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Halliburton Loophole

"Father of Fracking"
George Mitchell
concerns over environmental
impacts of fracking

History of Fracking
Only a new technology

USA Fracking Stories

A Texan tragedy

Gas injection may have triggered earthquakes in Texas

California Lags in Fracking Regulations

All In for California Water

Fracking in Michigan

Fracking in Michigan Potential Impact on Health, Environment, Economy

Hydraulic fracturing of Marcellus Shale

Methane Gas from Marcellus Shale Drilling

Marcellus Shale Gas Economics

Health impacts of Marcellus shale gas drilling

Pennsylvania Fracking

Fracking in Virginia

Lesson From Wyoming Fracking

Water Pollution from Fracking

Hydraulic Fracturing Poses Substantial Water Pollution Risks

Methane in drinking water wells

Abandoned gas wells leak

Natural Gas Leaks Discovered in Boston

Methane Leaks Under Streets of Boston

Methane leaks make fracking dirty

Fracking effects real estate values

Fracking stimulates earthquakes

Protecting Gas Pipelines From Earthquakes

Gas Pipeline Earthquake - Simulations

America's crumbling pipelines

Averting Pipeline Failures

Dangers to Underground Pipelines

Gas Pipelines Could Serve as Wireless Links

Government Action needed on a National Energy Policy

EPA Releases Update on Ongoing Hydraulic Fracturing Study

Solar Booster Shot for Natural Gas Power Plants

Natural Gas Pricing Reform to Facilitate Carbon Tax Policy

Investing in fracking

What Oil Prices Have in Store?

Methane Out, Carbon Dioxide In

Health impacts of Marcellus shale gas drilling

Professor Ingraffea

Anti-Fracking Billboard

Natural Gas Drilling

Threats to Biodiversity

Pronghorn Migration
hindered by gas development

Microbes in a Fracking Site

Protozoa May Hold Key to World Water Safety

Shale Gas Production

Research into the Fracking Controversy

Convert Methane Into Useful Chemicals

Methane Natural Gas Into Diesel

'Natural Gas' at the molecular level

Arctic Methane risks

Arctic Methane Seeps

Great Gas Hydrate Escape

Undersea Methane Seep Ecosystem

Methane in the Atmosphere of Early Earth

Methane Natural Gas Linked to Climate Change

Cutting Methane Pollutants Would Slow Sea Level Rise

California | Colorado | Dakota | Marcellus | Massachusetts | Michigan |
Ohio | Pennsylvania | Texas | Utah | Virginia | Wyoming

Shale Gas

Fracking in Virginia

February 2013 - CHARLOTTESVILLE, Virginia – Faculty and students at the University of Virginia Darden School of Business are deep in water. Three different Darden courses spanning three academic areas ¬¬— Accounting; Global Economies and Markets; and Strategy, Ethics and Entrepreneurship — submerge students in the global business of water.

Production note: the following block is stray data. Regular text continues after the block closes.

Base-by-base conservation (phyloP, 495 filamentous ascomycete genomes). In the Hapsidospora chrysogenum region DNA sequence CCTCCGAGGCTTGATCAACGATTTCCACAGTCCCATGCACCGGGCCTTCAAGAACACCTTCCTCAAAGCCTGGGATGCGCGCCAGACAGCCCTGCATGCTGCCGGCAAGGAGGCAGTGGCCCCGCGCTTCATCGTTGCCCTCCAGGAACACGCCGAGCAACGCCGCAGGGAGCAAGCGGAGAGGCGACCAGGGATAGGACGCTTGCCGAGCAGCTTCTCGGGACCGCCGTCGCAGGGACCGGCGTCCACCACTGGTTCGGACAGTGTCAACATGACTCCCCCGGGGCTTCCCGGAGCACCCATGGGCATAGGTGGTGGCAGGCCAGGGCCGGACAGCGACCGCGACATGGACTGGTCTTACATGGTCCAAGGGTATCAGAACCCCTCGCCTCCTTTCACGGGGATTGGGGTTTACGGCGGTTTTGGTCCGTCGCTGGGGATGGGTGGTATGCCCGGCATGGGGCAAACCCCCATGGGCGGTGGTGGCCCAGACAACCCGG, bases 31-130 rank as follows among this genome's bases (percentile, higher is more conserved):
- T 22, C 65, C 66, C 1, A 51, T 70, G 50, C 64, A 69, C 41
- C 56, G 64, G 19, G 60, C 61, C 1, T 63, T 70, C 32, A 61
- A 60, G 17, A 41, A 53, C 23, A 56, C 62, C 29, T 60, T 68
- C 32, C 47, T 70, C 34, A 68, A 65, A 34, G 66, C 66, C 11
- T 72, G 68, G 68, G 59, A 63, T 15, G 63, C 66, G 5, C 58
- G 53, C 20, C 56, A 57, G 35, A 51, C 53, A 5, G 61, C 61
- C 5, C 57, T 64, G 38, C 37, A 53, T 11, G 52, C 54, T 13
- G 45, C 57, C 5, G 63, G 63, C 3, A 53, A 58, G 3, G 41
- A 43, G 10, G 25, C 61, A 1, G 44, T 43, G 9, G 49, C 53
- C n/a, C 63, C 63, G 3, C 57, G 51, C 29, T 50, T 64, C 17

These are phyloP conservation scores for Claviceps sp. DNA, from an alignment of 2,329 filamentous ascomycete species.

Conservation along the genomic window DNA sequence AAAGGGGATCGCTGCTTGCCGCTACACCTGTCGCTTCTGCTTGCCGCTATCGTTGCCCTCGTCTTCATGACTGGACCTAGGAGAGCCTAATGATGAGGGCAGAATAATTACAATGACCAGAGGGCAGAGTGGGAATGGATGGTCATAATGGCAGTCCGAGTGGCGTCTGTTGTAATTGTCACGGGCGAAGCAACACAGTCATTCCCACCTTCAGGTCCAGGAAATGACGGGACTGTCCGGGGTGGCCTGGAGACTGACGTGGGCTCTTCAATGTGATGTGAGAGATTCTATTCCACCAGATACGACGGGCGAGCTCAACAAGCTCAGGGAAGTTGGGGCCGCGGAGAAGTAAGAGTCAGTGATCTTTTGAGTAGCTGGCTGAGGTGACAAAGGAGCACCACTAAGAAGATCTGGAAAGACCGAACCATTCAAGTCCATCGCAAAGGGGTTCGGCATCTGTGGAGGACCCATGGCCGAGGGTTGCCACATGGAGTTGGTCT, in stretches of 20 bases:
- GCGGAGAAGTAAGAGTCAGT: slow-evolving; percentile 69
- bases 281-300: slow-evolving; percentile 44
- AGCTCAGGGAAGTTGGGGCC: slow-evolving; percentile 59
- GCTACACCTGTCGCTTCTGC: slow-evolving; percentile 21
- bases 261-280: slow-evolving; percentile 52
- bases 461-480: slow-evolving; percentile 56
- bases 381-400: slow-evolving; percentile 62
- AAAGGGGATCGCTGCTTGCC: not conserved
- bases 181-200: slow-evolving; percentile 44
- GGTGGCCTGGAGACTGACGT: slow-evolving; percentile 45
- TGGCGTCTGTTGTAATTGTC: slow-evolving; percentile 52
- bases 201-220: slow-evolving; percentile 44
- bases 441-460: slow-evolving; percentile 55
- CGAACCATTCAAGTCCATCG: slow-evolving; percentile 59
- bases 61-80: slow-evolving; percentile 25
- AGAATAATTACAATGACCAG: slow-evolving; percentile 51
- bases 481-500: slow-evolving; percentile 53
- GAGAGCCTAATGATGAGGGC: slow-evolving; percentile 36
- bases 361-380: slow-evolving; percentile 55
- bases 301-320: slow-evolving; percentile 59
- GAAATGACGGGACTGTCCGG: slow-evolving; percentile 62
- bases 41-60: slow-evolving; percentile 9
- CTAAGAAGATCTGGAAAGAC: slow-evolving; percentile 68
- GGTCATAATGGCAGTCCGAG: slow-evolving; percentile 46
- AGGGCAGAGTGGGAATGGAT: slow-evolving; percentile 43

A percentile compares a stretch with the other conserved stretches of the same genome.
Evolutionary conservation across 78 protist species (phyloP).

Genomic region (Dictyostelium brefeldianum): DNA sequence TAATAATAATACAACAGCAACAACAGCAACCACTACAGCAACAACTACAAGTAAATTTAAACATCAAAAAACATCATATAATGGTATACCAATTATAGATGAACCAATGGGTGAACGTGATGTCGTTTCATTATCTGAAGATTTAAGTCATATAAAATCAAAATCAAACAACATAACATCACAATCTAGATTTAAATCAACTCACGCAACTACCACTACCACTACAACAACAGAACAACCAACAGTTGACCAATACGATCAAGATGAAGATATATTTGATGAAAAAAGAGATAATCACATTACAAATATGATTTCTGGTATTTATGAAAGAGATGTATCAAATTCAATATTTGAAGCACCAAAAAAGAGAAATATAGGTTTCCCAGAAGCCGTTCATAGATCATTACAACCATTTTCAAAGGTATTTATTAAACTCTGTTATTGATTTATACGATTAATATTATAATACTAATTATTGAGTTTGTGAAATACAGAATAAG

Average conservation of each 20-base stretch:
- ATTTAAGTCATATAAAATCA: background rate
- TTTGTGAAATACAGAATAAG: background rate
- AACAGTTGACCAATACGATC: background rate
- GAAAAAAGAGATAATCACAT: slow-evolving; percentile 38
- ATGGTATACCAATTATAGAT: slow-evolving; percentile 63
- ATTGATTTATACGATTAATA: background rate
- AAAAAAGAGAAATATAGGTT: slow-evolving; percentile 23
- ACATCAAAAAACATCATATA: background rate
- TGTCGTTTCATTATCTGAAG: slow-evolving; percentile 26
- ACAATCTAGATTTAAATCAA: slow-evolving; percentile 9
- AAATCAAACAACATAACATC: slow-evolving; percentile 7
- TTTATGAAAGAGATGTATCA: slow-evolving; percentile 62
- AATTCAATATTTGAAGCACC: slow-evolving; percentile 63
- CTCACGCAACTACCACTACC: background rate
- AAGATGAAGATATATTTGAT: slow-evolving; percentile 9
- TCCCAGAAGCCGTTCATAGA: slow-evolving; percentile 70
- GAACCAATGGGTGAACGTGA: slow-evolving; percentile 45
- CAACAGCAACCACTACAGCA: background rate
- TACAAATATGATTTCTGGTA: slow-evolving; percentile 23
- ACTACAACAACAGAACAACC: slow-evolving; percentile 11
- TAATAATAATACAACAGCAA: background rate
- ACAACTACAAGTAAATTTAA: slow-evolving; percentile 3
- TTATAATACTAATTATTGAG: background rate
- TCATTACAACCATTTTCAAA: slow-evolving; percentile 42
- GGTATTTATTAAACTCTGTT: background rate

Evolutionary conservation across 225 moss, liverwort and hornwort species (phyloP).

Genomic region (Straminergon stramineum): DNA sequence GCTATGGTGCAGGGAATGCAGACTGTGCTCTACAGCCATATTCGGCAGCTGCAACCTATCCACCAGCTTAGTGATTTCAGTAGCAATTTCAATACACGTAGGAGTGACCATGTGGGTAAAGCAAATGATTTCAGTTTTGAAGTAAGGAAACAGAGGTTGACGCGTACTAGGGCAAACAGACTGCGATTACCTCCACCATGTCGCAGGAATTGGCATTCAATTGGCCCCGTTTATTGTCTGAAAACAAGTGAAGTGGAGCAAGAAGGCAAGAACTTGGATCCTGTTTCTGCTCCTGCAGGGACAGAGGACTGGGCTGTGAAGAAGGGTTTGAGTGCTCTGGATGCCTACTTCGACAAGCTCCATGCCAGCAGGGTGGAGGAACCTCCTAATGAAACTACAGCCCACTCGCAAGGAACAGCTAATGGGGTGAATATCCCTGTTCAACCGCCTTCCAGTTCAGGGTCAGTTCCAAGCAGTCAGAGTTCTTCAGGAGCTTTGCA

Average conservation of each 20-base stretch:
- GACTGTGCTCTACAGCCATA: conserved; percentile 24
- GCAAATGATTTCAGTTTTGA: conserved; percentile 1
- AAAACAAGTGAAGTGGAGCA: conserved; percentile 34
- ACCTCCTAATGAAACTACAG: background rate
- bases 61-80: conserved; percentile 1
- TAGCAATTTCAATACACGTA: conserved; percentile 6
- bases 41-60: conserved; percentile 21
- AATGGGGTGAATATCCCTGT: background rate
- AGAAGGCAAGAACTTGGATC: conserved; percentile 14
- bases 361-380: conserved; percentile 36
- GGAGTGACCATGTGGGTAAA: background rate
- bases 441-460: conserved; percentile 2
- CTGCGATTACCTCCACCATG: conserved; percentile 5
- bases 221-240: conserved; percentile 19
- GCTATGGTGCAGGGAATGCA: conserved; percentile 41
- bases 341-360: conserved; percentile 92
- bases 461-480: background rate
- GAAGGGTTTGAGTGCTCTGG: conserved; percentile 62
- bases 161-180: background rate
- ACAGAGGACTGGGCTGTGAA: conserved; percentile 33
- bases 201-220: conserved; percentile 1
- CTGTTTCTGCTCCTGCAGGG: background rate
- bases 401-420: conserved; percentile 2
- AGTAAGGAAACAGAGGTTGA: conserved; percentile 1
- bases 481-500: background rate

U.Va. students also benefit from a cross-disciplinary course on water and sustainability taught by Darden Professor Peter Debaere and U.Va. colleagues Paulo D’Odorico, an environmental hydrologist, and Brian Richter, a conservationist and expert in water policy from the Nature Conservancy.

In the spring of 2014, Darden students interested in business and sustainability factors involving water will have the opportunity to dive in with Debaere and Richter during the course “Global Economics of Water,” which will be tailored for MBA students.

In his new class, Debaere’s students will study sustainability through the lens of water and economics.

They will consider a number of questions:

How does globalization interact with water availability?

How does water use interlock with sustainable development?

How can water be managed more efficiently, and what challenges do firms face in this respect?

Is there a role for water markets?

Debaere notes that there is growing interest in the water markets of Australia, Chile and the U.S., and that these should appeal to business students in particular.

“Here’s the concept: In a region where water is scarce, it may well be that water is not used optimally,” said Debaere.

“For example, high water value activities include irrigation for maintaining an olive orchard. Low value activities include lawn care or washing a car.

In the case of a water shortage, a water market makes it possible for the person with low water value activities to sell part of his water supply to the person engaging in high water value activities.”

Why is an international economist interested in water and getting his students involved?

“Suppose water was like air, available everywhere on the planet above ground. We wouldn’t have to worry about supply,” Debaere said.

“The problem is that water is not always where it’s needed when it’s needed.

Some countries have more than they need, while others have less.

“This unequal distribution of water will affect what countries produce and trade, and it is this link between water and international economics that triggered my interest in water,” he added.

“It is also this awareness of the broader, global context of the environment within which firms operate that I want to instill in our students.”

What’s more, students receive a lesson in corporate social sustainability — how a company can behave to reduce harmful impacts on the environment.